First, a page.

TB: Novels, some newspapers, well-argued social/political analyses, sports articles, arts/music/innovative ideas.
MB: A healthy mixture for a healthy brain.
TB: I avoid celeb books and cooks, their PR shit, war history (nobody learns).
MB: Some people like that stuff; we have a war window in the Red Cross shop every autumn and it’s hugely popular, as are celeb books but I’ve not seen the appeal either.
TB: I read a lot of other stuff as well.
MB: Me too. Are there any writing-related websites and/or books that you find useful and would recommend?
TB: Yes, see my website. (www.tombrysonwriter.co.uk)
MB: And http://www.tombrysonwriter.co.uk/links lists three other recommended websites. In which country are you based and do you find this a help or hindrance with letting people know about your work?
TB: UK: It’s a great help living here in terms of writing – but UK publishers/agents need to rethink their approach. (I stand to be corrected, please step forward, guys).
MB: Hee hee. Let’s hope they’re reading this.
TB: Listen – the UK industry is sleepwalking into crisis with the explosion of e-books and the kindle and other e-readers. All hail the writer!
MB: I’m so glad you think that, some writers are worried (especially when they realise how many of us are trying to do the same thing).
TB: US: I envy US based crime writers who have so much more help and access than we do.
MB: I’d not thought of it like that but I guess being in a bigger country helps? Someone, feel free to correct me with specifics here. Are you on any forums or networking sites? If so, how invaluable do you find them?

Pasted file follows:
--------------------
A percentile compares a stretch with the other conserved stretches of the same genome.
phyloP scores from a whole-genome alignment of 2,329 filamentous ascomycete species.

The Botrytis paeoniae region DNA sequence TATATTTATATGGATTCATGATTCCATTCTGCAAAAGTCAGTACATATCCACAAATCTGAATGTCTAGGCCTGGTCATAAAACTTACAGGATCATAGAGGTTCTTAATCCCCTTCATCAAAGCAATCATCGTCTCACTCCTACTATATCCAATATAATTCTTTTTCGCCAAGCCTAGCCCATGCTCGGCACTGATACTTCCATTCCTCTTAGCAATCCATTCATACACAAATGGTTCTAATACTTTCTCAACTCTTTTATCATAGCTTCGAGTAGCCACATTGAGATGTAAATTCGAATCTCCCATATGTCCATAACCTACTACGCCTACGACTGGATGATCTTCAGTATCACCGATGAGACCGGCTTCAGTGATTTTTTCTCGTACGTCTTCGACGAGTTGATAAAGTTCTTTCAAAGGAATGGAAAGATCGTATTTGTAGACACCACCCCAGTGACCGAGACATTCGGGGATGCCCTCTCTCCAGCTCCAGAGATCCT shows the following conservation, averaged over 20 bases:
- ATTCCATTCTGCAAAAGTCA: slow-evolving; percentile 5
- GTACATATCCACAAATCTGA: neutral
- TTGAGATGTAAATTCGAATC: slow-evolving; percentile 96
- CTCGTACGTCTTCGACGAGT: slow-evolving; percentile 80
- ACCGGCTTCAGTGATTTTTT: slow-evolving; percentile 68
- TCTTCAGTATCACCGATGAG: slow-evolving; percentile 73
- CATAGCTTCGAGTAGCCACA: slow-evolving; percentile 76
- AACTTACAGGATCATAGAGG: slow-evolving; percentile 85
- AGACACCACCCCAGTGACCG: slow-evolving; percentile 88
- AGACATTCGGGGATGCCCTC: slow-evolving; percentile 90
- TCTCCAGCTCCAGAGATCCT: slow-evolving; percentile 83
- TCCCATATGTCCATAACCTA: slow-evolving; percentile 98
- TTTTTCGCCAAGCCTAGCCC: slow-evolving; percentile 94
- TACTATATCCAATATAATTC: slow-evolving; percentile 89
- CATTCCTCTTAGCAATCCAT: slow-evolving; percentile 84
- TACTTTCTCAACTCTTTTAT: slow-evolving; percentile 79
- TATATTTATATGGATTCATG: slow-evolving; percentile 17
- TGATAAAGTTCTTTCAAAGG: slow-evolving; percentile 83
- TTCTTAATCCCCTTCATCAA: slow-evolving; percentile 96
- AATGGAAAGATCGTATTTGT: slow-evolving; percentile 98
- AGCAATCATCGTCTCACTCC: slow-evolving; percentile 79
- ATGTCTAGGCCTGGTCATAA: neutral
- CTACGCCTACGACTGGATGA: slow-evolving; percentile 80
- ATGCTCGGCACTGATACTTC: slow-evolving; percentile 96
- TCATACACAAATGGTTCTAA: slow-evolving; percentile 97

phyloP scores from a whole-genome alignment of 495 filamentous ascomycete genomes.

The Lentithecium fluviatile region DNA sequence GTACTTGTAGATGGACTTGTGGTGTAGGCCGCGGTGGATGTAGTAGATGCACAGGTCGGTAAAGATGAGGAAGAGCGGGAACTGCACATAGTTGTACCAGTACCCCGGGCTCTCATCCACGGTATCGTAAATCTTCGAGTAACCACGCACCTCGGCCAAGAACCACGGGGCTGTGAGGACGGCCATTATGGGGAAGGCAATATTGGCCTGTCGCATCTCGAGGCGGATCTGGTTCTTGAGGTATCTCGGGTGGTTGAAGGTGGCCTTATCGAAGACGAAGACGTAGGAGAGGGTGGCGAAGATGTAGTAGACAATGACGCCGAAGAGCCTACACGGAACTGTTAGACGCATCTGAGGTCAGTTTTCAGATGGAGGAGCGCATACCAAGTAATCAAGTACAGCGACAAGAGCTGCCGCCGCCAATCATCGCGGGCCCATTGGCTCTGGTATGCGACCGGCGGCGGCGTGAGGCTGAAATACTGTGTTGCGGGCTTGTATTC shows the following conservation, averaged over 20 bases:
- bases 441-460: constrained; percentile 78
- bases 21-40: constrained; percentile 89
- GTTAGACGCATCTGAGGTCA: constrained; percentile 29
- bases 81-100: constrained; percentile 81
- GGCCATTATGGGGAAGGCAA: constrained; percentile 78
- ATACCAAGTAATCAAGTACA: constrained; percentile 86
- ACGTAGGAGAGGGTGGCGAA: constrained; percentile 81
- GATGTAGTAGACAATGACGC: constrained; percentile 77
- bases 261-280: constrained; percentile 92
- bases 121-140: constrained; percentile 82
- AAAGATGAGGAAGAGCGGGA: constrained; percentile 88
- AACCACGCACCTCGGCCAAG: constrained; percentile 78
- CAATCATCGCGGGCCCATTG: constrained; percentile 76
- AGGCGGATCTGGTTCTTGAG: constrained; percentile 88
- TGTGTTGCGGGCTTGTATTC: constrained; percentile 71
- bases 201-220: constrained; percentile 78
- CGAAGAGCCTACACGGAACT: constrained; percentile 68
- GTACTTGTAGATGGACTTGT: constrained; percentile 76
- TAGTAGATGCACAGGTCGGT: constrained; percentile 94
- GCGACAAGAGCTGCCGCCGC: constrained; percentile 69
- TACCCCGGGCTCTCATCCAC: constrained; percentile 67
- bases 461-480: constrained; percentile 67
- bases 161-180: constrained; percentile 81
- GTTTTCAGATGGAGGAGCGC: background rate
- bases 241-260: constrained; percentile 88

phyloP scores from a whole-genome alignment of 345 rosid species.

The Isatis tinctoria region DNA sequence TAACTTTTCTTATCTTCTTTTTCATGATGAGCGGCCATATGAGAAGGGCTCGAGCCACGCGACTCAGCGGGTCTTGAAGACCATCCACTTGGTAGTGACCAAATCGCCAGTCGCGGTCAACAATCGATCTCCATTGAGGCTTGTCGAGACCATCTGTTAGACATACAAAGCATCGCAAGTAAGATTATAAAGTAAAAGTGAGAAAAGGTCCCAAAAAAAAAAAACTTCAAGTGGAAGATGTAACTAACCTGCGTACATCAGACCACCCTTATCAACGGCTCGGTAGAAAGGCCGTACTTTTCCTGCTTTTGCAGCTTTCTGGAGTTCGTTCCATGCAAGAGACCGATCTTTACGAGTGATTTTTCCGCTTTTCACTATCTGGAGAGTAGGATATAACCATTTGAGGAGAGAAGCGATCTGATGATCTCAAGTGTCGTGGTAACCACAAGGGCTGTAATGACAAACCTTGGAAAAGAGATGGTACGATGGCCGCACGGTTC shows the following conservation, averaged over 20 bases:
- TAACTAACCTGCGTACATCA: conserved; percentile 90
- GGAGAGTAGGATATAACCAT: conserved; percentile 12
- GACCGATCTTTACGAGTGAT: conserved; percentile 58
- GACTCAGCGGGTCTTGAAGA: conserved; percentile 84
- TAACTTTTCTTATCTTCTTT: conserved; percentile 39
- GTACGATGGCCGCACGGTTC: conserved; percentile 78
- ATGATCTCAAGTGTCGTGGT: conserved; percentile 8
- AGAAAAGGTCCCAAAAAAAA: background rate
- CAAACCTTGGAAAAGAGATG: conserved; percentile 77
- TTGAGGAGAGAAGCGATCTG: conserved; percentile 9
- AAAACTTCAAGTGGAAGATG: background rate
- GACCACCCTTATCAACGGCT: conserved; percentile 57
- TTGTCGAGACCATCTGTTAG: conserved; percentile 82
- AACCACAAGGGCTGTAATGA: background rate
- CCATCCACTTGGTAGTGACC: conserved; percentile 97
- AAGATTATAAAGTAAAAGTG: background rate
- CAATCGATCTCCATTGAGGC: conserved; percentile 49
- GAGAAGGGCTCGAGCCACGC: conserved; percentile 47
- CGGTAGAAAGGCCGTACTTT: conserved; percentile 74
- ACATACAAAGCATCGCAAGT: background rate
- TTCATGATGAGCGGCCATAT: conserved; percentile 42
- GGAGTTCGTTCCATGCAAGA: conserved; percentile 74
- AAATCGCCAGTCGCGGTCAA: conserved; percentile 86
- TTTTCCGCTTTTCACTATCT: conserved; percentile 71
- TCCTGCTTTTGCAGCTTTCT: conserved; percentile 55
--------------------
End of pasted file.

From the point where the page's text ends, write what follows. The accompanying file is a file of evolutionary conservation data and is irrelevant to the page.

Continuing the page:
TB: Interesting how you pose the question!
MB: You’re not the first person to say that, not sure why I said ‘invaluable’ rather than ‘valuable’ but glad I did now.
TB: Now what I find ‘invaluable’ (i.e. priceless, above value) is what brings me book readers first then buyers. I’m ‘goal focused’. Listen – there are sound reasons why people do social networking – I’m not knocking it. But ‘invaluable’? I’m on LinkedIn – good writer links there and discussions – good for professional people – but no great help yet in selling my book!
MB: Lots of people are there to tout so maybe people are too used to glazing over as soon as they see a link? I think the best thing for any writer to do is keep up with discussions and when asked, tout.
TB: Wary of Facebook – think it’s for the very young, but hey I may be wrong, how young is young and what’s it for anyway? Twitter – will it bring my books to a wider audience, sell them? You tell me – seems it’s for 140c celebs desperate for publicity and …well, perhaps that’s all they can manage. (Valuable – invaluable?).
MB: My site stats say about a tenth of my blog views are from Twitter and Facebook so not huge but for me I like the interactivity as well. Connections will be important when I have something to say but building the audience, for me certainly, is the important / fun bit.
TB: I’m a member of Bridgnorth Writers Group whose feedback and advice I much appreciate.
MB: Aren’t writing groups great? My Monday nighters and I have been together about six years and although they don’t hold back (which is vital) they explain where something’s going wrong or right as point out things I’d never either guess or thought about because I’m too close to the story. Where can we find out about you and your work?
MB: Is there anything else you’d like to mention?
TB: Probably…next time.
MB: Absolutely. Happy to have a re-match.